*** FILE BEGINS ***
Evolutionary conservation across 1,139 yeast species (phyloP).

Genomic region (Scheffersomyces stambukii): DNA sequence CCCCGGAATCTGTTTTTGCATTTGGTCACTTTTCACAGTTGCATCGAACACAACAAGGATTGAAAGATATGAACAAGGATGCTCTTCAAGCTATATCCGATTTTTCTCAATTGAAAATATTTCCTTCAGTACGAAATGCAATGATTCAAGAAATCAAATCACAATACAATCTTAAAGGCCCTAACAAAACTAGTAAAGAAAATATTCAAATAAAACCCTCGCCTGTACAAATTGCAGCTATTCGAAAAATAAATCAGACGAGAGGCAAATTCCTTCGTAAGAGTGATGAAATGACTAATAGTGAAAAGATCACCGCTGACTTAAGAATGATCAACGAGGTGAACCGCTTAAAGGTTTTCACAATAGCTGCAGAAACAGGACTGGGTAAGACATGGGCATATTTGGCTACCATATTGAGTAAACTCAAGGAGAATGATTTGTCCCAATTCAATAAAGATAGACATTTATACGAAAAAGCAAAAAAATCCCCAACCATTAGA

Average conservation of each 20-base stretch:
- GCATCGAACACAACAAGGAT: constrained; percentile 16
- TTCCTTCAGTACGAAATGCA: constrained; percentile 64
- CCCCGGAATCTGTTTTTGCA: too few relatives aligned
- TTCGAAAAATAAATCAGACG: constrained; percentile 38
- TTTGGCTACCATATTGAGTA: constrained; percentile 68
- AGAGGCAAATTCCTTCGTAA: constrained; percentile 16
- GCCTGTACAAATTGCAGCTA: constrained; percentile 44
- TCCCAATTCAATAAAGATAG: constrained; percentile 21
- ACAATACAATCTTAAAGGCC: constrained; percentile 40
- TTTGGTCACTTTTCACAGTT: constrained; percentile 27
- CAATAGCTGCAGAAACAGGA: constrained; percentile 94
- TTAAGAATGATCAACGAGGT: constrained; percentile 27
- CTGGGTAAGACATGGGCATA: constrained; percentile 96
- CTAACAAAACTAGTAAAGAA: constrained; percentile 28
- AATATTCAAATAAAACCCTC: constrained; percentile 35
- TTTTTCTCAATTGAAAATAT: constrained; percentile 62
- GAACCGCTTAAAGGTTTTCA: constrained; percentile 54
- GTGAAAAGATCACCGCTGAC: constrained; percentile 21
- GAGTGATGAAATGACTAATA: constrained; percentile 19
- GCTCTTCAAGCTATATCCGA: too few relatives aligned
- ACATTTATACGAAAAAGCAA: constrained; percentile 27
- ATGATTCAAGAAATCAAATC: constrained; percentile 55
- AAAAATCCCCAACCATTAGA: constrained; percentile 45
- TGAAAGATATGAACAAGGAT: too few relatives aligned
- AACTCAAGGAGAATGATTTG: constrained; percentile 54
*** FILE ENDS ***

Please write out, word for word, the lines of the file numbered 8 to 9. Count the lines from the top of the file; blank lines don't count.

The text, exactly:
- TTTGGCTACCATATTGAGTA: constrained; percentile 68
- AGAGGCAAATTCCTTCGTAA: constrained; percentile 16